Experimental tests of clearly articulated hypotheses are an increasingly widespread feature of modern marine ecology. Increased use of experiments has not, however, been accompanied by increased understanding of the logical structure of falsificationist tests. Most observations can be explained by several different models or theories. To distinguish among these requires demonstration of the falsity of the consequences or predictions of incorrect models. This is best achieved by deriving from each model one or more hypotheses (predictions) about the type, form or nature of observations that should occur in some not-yet-examined set of circumstances. Because of logical constraints on the possibility of proving the correctness of such hypotheses, they must be inverted to form logical null hypotheses which comprise all alternative possibilities to those predicted in the hypotheses. Correctness or not of null hypotheses can then be ascertained by an appropriately designed experiment (or test), leading to unambiguous rejection or retention of the null hypotheses. The former corroborates the hypotheses and provides support for the correctness of the explanatory model for the original observations. In contrast, retention of a null hypothesis identifies an incorrect model. The growth of knowledge is thus the elimination of false models, theories and explanations.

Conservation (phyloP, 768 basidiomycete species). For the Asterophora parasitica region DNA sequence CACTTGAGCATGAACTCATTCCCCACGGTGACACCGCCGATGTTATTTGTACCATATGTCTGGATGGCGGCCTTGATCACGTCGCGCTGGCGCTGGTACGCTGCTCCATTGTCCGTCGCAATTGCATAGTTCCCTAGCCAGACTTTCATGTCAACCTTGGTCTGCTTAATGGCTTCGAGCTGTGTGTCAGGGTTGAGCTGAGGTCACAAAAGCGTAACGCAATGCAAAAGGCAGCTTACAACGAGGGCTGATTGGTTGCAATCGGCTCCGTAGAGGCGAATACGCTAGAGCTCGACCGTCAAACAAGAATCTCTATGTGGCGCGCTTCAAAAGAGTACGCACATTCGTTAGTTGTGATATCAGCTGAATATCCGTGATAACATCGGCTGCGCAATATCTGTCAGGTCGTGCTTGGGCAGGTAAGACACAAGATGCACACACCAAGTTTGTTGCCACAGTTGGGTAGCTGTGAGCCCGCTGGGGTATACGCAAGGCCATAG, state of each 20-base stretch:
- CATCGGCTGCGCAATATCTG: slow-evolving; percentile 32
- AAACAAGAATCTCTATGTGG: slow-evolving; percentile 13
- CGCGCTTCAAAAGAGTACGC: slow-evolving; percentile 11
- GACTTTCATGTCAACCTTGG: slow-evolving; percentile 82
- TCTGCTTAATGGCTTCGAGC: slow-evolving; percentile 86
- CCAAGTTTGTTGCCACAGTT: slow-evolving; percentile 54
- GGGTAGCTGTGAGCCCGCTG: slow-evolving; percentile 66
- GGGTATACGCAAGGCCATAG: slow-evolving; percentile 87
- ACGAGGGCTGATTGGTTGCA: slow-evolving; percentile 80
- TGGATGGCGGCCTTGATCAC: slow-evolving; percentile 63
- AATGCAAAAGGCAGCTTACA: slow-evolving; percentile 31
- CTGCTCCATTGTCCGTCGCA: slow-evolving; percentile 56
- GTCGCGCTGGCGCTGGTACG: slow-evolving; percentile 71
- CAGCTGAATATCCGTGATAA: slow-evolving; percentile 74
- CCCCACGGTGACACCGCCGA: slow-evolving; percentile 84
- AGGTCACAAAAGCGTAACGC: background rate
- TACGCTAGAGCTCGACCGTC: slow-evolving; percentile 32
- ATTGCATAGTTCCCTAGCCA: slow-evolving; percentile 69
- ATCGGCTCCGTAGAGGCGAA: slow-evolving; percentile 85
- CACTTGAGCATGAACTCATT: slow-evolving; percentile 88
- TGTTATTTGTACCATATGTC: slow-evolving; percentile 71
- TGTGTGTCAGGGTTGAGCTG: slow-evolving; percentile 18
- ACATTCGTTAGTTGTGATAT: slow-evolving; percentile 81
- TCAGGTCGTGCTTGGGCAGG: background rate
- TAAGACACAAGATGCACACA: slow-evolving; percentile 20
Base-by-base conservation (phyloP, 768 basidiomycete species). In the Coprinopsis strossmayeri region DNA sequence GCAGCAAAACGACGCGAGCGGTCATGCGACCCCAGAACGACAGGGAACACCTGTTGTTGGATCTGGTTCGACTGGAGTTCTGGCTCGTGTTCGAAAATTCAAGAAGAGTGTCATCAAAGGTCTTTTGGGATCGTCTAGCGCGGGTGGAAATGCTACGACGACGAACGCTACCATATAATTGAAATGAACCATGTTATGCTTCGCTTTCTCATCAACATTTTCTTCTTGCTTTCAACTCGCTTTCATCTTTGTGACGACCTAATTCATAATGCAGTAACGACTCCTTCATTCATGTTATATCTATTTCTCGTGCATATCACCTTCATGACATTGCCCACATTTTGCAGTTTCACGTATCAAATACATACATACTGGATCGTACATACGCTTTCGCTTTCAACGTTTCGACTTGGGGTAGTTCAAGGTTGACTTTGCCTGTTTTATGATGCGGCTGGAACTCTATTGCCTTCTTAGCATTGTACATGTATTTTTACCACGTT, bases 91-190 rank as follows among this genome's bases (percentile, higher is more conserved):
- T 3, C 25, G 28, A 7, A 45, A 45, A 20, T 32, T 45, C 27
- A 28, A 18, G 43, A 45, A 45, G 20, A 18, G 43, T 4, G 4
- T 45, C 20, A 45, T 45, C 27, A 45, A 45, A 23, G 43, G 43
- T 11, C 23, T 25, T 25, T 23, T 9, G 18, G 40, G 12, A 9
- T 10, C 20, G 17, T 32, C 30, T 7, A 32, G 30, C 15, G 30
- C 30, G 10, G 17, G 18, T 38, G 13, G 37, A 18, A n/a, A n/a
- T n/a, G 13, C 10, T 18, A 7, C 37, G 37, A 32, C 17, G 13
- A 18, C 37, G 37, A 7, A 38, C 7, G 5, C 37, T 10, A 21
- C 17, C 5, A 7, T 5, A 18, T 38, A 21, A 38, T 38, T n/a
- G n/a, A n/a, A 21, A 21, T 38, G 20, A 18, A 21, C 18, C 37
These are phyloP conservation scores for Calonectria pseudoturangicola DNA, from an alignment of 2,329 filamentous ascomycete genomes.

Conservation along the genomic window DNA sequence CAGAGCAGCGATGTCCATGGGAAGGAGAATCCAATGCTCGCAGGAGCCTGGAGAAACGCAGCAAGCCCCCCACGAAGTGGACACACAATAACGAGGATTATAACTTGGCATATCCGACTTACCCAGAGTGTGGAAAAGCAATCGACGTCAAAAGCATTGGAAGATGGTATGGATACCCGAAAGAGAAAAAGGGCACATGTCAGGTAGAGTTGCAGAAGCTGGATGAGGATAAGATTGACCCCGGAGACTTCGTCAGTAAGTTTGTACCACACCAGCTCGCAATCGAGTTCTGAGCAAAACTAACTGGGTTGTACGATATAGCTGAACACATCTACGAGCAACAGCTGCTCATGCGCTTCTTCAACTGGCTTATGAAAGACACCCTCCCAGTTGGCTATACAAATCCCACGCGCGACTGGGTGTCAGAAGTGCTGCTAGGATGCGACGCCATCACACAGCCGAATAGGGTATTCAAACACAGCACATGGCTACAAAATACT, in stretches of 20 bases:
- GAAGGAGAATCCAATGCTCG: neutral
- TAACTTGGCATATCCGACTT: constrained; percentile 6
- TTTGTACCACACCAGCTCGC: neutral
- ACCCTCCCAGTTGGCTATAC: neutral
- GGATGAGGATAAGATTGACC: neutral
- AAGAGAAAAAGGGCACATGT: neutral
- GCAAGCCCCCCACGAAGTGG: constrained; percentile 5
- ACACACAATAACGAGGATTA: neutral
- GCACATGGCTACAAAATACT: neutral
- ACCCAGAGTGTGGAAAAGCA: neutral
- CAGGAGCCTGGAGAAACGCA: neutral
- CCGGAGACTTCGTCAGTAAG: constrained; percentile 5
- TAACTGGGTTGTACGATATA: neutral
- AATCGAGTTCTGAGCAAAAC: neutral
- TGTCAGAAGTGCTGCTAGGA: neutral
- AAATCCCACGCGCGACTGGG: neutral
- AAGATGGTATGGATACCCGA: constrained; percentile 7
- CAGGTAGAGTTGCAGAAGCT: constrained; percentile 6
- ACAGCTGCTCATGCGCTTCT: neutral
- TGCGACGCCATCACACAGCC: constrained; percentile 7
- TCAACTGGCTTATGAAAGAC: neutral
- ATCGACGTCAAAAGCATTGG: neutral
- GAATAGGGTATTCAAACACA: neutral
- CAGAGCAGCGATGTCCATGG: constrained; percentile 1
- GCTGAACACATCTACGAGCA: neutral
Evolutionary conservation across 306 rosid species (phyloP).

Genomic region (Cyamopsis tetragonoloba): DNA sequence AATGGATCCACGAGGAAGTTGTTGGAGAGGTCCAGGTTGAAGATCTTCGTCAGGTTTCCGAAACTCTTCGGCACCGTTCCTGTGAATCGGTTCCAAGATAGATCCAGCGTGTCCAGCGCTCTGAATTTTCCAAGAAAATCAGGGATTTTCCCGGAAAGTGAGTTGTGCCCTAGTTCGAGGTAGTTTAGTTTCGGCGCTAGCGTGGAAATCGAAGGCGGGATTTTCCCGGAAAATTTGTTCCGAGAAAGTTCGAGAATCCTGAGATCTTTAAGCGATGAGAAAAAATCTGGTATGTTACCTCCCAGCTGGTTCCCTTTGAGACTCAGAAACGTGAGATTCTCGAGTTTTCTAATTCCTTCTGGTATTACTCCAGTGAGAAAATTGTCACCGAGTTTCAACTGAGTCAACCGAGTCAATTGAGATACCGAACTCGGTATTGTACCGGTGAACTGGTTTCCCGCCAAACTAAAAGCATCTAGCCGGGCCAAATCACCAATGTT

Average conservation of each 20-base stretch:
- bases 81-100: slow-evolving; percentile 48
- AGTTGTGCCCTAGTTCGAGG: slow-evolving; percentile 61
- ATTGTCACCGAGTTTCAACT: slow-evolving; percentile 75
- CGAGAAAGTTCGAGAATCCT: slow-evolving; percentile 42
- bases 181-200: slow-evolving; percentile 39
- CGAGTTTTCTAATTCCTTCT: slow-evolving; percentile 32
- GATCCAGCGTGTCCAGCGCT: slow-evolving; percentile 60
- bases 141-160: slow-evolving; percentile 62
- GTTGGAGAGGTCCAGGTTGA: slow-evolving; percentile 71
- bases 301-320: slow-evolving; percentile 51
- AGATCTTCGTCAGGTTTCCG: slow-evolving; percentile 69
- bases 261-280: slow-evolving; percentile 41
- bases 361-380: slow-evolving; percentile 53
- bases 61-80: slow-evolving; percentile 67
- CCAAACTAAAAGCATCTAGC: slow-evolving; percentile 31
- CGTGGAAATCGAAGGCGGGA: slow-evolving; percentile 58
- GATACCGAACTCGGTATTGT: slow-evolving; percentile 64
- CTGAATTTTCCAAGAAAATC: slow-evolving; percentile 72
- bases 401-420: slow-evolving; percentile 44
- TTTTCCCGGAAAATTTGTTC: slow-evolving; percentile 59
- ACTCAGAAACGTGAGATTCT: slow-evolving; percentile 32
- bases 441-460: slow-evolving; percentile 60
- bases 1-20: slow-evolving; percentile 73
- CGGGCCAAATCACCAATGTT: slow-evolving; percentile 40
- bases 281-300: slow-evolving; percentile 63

Ecological experiments usually require statistical procedures for determining whether or not null hypotheses should be retained. Construction of statistical null hypotheses (i.e. definitions of parameters of frequency distributions of test statistics) sometimes requires that these be identical to logical hypotheses (and not to the logical nulls). This leads to irrational acceptance of hypotheses and the models or theories from which they were derived. It also poses immense problems for determinations of statistical power of experiments.
Ecological experiments are analysed to reveal the nature of, and linkages between, their components in relation to falsificationism, statistical procedures and the logical properties and interpretations of ecological theories.